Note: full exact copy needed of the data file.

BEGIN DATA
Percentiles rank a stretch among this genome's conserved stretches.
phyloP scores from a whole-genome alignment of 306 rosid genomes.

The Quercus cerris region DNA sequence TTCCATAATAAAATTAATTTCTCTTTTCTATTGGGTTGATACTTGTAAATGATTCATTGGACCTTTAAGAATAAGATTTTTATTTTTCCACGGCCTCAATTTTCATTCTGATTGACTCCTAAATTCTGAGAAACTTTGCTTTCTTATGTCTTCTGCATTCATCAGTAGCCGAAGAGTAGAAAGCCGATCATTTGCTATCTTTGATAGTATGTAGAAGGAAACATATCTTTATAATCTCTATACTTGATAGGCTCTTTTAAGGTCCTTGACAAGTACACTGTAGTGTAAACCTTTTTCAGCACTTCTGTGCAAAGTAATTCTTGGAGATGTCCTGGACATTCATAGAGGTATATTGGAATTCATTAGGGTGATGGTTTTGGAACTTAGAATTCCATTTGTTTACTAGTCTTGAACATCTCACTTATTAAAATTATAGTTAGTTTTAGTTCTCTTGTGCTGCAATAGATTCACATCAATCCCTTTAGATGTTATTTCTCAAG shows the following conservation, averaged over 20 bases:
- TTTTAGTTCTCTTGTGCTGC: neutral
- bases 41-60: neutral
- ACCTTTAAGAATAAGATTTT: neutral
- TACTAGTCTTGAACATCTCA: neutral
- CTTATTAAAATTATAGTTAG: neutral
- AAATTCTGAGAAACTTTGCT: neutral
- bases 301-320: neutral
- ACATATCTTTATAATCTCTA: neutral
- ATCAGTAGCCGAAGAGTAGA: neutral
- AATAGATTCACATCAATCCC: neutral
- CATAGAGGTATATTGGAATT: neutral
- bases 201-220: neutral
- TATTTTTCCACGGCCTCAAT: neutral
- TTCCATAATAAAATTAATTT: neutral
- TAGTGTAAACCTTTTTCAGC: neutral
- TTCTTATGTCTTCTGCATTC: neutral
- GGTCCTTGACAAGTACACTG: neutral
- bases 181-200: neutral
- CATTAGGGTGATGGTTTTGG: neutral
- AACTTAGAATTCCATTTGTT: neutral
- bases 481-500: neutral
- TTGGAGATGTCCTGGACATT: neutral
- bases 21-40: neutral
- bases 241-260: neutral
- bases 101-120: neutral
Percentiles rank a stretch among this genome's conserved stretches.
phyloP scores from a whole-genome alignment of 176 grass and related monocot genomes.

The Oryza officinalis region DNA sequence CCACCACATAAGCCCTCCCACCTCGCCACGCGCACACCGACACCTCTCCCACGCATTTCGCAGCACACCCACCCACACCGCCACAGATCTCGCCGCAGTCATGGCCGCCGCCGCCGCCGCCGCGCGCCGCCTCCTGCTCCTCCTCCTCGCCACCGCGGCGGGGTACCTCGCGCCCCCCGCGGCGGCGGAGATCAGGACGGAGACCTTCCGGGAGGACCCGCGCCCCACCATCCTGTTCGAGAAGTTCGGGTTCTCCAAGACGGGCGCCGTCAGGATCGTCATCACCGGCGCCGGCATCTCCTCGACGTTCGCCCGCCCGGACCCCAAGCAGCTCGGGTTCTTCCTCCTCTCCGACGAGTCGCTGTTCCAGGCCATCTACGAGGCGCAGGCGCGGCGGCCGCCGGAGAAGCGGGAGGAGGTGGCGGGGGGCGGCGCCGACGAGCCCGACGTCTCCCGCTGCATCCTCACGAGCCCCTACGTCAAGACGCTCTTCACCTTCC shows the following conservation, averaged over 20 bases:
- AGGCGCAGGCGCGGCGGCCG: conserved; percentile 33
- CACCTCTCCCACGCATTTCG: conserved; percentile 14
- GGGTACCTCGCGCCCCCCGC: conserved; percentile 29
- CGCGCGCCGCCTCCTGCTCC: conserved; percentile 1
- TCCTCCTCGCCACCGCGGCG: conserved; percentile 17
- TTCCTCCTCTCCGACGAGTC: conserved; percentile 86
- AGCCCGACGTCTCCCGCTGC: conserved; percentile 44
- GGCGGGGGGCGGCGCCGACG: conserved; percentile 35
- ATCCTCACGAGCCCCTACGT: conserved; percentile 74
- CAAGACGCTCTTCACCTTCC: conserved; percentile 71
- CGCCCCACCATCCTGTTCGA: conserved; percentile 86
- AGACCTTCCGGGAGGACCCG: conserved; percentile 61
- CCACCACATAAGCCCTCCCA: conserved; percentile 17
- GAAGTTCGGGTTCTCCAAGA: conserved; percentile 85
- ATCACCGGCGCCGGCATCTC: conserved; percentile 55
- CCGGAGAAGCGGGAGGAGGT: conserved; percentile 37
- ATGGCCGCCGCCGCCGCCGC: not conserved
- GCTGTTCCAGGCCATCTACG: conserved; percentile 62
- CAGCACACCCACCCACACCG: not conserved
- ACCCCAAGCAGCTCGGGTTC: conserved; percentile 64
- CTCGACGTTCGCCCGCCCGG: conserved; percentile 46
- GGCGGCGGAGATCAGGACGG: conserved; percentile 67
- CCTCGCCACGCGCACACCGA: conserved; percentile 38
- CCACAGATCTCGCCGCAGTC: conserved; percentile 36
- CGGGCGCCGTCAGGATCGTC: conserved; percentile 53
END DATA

Percentiles rank a stretch among this genome's conserved stretches.
phyloP scores from a whole-genome alignment of 306 rosid genomes.

The Quercus cerris region DNA sequence TTCCATAATAAAATTAATTTCTCTTTTCTATTGGGTTGATACTTGTAAATGATTCATTGGACCTTTAAGAATAAGATTTTTATTTTTCCACGGCCTCAATTTTCATTCTGATTGACTCCTAAATTCTGAGAAACTTTGCTTTCTTATGTCTTCTGCATTCATCAGTAGCCGAAGAGTAGAAAGCCGATCATTTGCTATCTTTGATAGTATGTAGAAGGAAACATATCTTTATAATCTCTATACTTGATAGGCTCTTTTAAGGTCCTTGACAAGTACACTGTAGTGTAAACCTTTTTCAGCACTTCTGTGCAAAGTAATTCTTGGAGATGTCCTGGACATTCATAGAGGTATATTGGAATTCATTAGGGTGATGGTTTTGGAACTTAGAATTCCATTTGTTTACTAGTCTTGAACATCTCACTTATTAAAATTATAGTTAGTTTTAGTTCTCTTGTGCTGCAATAGATTCACATCAATCCCTTTAGATGTTATTTCTCAAG shows the following conservation, averaged over 20 bases:
- TTTTAGTTCTCTTGTGCTGC: neutral
- bases 41-60: neutral
- ACCTTTAAGAATAAGATTTT: neutral
- TACTAGTCTTGAACATCTCA: neutral
- CTTATTAAAATTATAGTTAG: neutral
- AAATTCTGAGAAACTTTGCT: neutral
- bases 301-320: neutral
- ACATATCTTTATAATCTCTA: neutral
- ATCAGTAGCCGAAGAGTAGA: neutral
- AATAGATTCACATCAATCCC: neutral
- CATAGAGGTATATTGGAATT: neutral
- bases 201-220: neutral
- TATTTTTCCACGGCCTCAAT: neutral
- TTCCATAATAAAATTAATTT: neutral
- TAGTGTAAACCTTTTTCAGC: neutral
- TTCTTATGTCTTCTGCATTC: neutral
- GGTCCTTGACAAGTACACTG: neutral
- bases 181-200: neutral
- CATTAGGGTGATGGTTTTGG: neutral
- AACTTAGAATTCCATTTGTT: neutral
- bases 481-500: neutral
- TTGGAGATGTCCTGGACATT: neutral
- bases 21-40: neutral
- bases 241-260: neutral
- bases 101-120: neutral
Percentiles rank a stretch among this genome's conserved stretches.
phyloP scores from a whole-genome alignment of 176 grass and related monocot genomes.

The Oryza officinalis region DNA sequence CCACCACATAAGCCCTCCCACCTCGCCACGCGCACACCGACACCTCTCCCACGCATTTCGCAGCACACCCACCCACACCGCCACAGATCTCGCCGCAGTCATGGCCGCCGCCGCCGCCGCCGCGCGCCGCCTCCTGCTCCTCCTCCTCGCCACCGCGGCGGGGTACCTCGCGCCCCCCGCGGCGGCGGAGATCAGGACGGAGACCTTCCGGGAGGACCCGCGCCCCACCATCCTGTTCGAGAAGTTCGGGTTCTCCAAGACGGGCGCCGTCAGGATCGTCATCACCGGCGCCGGCATCTCCTCGACGTTCGCCCGCCCGGACCCCAAGCAGCTCGGGTTCTTCCTCCTCTCCGACGAGTCGCTGTTCCAGGCCATCTACGAGGCGCAGGCGCGGCGGCCGCCGGAGAAGCGGGAGGAGGTGGCGGGGGGCGGCGCCGACGAGCCCGACGTCTCCCGCTGCATCCTCACGAGCCCCTACGTCAAGACGCTCTTCACCTTCC shows the following conservation, averaged over 20 bases:
- AGGCGCAGGCGCGGCGGCCG: conserved; percentile 33
- CACCTCTCCCACGCATTTCG: conserved; percentile 14
- GGGTACCTCGCGCCCCCCGC: conserved; percentile 29
- CGCGCGCCGCCTCCTGCTCC: conserved; percentile 1
- TCCTCCTCGCCACCGCGGCG: conserved; percentile 17
- TTCCTCCTCTCCGACGAGTC: conserved; percentile 86
- AGCCCGACGTCTCCCGCTGC: conserved; percentile 44
- GGCGGGGGGCGGCGCCGACG: conserved; percentile 35
- ATCCTCACGAGCCCCTACGT: conserved; percentile 74
- CAAGACGCTCTTCACCTTCC: conserved; percentile 71
- CGCCCCACCATCCTGTTCGA: conserved; percentile 86
- AGACCTTCCGGGAGGACCCG: conserved; percentile 61
- CCACCACATAAGCCCTCCCA: conserved; percentile 17
- GAAGTTCGGGTTCTCCAAGA: conserved; percentile 85
- ATCACCGGCGCCGGCATCTC: conserved; percentile 55
- CCGGAGAAGCGGGAGGAGGT: conserved; percentile 37
- ATGGCCGCCGCCGCCGCCGC: not conserved
- GCTGTTCCAGGCCATCTACG: conserved; percentile 62
- CAGCACACCCACCCACACCG: not conserved
- ACCCCAAGCAGCTCGGGTTC: conserved; percentile 64
- CTCGACGTTCGCCCGCCCGG: conserved; percentile 46
- GGCGGCGGAGATCAGGACGG: conserved; percentile 67
- CCTCGCCACGCGCACACCGA: conserved; percentile 38
- CCACAGATCTCGCCGCAGTC: conserved; percentile 36
- CGGGCGCCGTCAGGATCGTC: conserved; percentile 53